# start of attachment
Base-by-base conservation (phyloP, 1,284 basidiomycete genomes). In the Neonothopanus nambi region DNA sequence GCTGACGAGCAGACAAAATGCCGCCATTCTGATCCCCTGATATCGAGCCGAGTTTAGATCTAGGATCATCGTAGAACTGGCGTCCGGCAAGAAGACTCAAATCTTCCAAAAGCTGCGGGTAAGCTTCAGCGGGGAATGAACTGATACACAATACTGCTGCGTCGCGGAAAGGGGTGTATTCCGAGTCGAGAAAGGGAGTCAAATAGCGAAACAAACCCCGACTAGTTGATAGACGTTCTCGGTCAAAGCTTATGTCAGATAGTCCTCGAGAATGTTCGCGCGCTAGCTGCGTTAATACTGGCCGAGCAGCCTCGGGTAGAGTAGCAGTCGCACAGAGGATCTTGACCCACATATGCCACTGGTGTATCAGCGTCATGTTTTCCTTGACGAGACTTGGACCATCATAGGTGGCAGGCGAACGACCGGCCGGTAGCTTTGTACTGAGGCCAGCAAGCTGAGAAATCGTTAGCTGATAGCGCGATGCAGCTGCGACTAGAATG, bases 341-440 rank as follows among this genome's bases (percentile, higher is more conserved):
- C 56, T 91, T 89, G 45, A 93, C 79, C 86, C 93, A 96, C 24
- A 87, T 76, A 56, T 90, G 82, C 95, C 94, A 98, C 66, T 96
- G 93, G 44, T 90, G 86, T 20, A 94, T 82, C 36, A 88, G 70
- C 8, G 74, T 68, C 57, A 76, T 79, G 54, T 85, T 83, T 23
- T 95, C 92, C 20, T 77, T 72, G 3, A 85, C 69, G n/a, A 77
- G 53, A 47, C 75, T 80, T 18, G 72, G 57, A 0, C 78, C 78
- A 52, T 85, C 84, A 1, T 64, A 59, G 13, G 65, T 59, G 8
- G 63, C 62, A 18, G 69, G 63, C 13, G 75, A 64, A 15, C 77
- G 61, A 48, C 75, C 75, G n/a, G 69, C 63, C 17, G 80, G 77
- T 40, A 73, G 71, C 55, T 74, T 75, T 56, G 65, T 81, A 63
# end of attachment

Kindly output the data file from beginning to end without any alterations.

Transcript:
Base-by-base conservation (phyloP, 1,284 basidiomycete genomes). In the Neonothopanus nambi region DNA sequence GCTGACGAGCAGACAAAATGCCGCCATTCTGATCCCCTGATATCGAGCCGAGTTTAGATCTAGGATCATCGTAGAACTGGCGTCCGGCAAGAAGACTCAAATCTTCCAAAAGCTGCGGGTAAGCTTCAGCGGGGAATGAACTGATACACAATACTGCTGCGTCGCGGAAAGGGGTGTATTCCGAGTCGAGAAAGGGAGTCAAATAGCGAAACAAACCCCGACTAGTTGATAGACGTTCTCGGTCAAAGCTTATGTCAGATAGTCCTCGAGAATGTTCGCGCGCTAGCTGCGTTAATACTGGCCGAGCAGCCTCGGGTAGAGTAGCAGTCGCACAGAGGATCTTGACCCACATATGCCACTGGTGTATCAGCGTCATGTTTTCCTTGACGAGACTTGGACCATCATAGGTGGCAGGCGAACGACCGGCCGGTAGCTTTGTACTGAGGCCAGCAAGCTGAGAAATCGTTAGCTGATAGCGCGATGCAGCTGCGACTAGAATG, bases 341-440 rank as follows among this genome's bases (percentile, higher is more conserved):
- C 56, T 91, T 89, G 45, A 93, C 79, C 86, C 93, A 96, C 24
- A 87, T 76, A 56, T 90, G 82, C 95, C 94, A 98, C 66, T 96
- G 93, G 44, T 90, G 86, T 20, A 94, T 82, C 36, A 88, G 70
- C 8, G 74, T 68, C 57, A 76, T 79, G 54, T 85, T 83, T 23
- T 95, C 92, C 20, T 77, T 72, G 3, A 85, C 69, G n/a, A 77
- G 53, A 47, C 75, T 80, T 18, G 72, G 57, A 0, C 78, C 78
- A 52, T 85, C 84, A 1, T 64, A 59, G 13, G 65, T 59, G 8
- G 63, C 62, A 18, G 69, G 63, C 13, G 75, A 64, A 15, C 77
- G 61, A 48, C 75, C 75, G n/a, G 69, C 63, C 17, G 80, G 77
- T 40, A 73, G 71, C 55, T 74, T 75, T 56, G 65, T 81, A 63